Zero tolerance for politics Fighting crime: Lessons from New York can be applied in Baltimore if people cooperate.

August 31, 1996

HOPE THAT ANYTHING fruitful would come out of a City Council trip to study New York City's successful "zero tolerance" anti-crime policy looked bleak when a skeptical Police Commissioner Thomas C. Frazier sent his own delegation to New York. But the situation became totally depressing after the leader of the council group, Martin O'Malley, came back to town with no plans to discuss with the chief what the council fact-finding team had found.

When it comes to combating crime, we expect city officials to cooperate, not play politics.

Is that possible? These days, Mayor Kurt L. Schmoke seems eager to denigrate almost any idea that comes out of the City Council. He's grown accustomed to council members who care more about gaining political mileage than improving the city. Mr. O'Malley's ignoring the chief while trying to manipulate police policy surely confirmed the mayor's worst suspicions.

Yet there is much to discuss. If Mr. Frazier and Mr. O'Malley confer they will learn that both delegations to New York found out what they already knew: The cities are different but there are some approaches to fighting crime that can be effectively applied in either town.

Chief Frazier has already made improvements in the way his force operates, but he has not achieved the dramatic results seen in New York. That city is using procedures under its "zero tolerance" arrest policy that could be employed here in some fashion.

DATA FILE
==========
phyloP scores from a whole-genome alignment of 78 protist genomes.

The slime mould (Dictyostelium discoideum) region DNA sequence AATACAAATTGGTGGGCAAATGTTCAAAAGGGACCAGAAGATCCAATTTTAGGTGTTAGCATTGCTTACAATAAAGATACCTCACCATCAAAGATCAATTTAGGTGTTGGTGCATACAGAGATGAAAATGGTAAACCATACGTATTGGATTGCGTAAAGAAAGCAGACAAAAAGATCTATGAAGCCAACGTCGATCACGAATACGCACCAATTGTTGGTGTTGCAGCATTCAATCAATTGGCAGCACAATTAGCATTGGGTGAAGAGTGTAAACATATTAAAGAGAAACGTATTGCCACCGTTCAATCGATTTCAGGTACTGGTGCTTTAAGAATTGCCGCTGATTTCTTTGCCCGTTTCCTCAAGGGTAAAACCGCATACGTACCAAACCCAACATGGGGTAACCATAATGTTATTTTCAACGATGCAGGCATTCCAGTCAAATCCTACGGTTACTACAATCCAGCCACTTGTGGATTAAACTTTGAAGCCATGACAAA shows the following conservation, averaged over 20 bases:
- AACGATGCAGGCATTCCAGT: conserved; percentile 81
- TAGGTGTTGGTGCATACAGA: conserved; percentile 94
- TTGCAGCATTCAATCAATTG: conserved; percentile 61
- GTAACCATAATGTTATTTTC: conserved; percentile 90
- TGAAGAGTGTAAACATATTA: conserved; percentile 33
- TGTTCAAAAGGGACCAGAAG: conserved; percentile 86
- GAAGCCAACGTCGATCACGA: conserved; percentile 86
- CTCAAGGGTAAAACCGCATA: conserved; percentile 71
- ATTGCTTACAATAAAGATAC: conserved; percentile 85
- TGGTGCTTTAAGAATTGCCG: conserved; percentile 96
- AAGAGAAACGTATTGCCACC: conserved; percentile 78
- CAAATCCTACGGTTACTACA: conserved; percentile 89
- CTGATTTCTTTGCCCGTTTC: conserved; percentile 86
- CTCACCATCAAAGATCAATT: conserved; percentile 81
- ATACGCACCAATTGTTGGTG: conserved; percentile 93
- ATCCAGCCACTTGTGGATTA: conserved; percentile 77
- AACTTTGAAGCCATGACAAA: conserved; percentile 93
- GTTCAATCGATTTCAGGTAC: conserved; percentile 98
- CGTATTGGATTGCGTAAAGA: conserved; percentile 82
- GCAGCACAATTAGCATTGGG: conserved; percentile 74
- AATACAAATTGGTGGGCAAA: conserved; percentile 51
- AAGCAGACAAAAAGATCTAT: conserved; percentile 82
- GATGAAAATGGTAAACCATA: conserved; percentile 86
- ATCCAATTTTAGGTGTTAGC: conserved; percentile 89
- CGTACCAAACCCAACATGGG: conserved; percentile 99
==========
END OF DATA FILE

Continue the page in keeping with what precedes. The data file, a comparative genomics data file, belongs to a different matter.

"Zero tolerance" doesn't mean New York police arrest every lawbreaker they catch. That would overtax its officers, its prosecutors, its courts and its jails -- as it would in Baltimore. In many cases officers issue citations for misdemeanors. That way, they interact with perpetrators of even the most minor crimes. They get to question them, find out who they are and whether they're wanted for another crime -- without first having to go through the hours-long booking process.

Mr. Frazier says he wants his officers to issue more citations. He and Mr. O'Malley should talk. They should also discuss what must be done at Central Booking, where it took seven hours to book a man accused of robbing retired Congressman Parren Mitchell. And they can discuss upgrading Baltimore's computerized crime data base. In New York, that has become an important tool to gauge police success in cases ranging from murder to public urination.

Pub Date: 8/31/96

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